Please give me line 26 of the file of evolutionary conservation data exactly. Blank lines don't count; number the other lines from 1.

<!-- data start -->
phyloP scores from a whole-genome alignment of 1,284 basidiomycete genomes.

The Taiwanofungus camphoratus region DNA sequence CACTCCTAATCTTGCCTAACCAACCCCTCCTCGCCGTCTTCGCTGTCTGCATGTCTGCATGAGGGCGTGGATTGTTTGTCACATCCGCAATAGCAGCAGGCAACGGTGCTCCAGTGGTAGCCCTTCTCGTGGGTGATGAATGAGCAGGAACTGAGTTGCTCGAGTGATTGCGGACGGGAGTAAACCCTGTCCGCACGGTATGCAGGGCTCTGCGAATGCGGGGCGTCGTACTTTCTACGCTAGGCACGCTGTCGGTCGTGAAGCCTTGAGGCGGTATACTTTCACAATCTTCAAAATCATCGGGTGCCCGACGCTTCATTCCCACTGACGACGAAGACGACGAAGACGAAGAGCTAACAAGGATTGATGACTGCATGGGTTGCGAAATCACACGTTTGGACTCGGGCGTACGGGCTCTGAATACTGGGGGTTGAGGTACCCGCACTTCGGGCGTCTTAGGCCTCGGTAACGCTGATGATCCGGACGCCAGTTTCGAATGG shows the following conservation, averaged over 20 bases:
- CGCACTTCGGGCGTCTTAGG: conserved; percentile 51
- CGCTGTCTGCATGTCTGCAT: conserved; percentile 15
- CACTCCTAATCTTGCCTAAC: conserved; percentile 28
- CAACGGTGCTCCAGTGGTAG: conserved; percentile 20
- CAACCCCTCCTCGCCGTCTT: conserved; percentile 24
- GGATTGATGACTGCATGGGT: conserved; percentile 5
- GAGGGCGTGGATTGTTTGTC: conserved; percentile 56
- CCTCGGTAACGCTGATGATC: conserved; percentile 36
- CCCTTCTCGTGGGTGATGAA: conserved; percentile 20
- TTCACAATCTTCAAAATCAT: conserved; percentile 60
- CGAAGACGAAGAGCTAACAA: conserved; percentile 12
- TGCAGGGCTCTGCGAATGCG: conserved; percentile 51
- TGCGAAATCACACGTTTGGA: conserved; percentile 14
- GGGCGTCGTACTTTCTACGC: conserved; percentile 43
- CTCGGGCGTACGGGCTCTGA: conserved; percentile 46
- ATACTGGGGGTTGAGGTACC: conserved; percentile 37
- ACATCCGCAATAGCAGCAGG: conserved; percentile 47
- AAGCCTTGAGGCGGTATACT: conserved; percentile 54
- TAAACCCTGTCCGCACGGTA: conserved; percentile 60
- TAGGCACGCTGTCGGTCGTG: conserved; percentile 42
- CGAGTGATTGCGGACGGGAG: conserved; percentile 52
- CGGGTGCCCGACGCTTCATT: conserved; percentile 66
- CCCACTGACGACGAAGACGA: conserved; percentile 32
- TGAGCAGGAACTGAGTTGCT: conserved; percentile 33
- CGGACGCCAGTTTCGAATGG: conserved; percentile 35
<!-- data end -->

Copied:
- TGAGCAGGAACTGAGTTGCT: conserved; percentile 33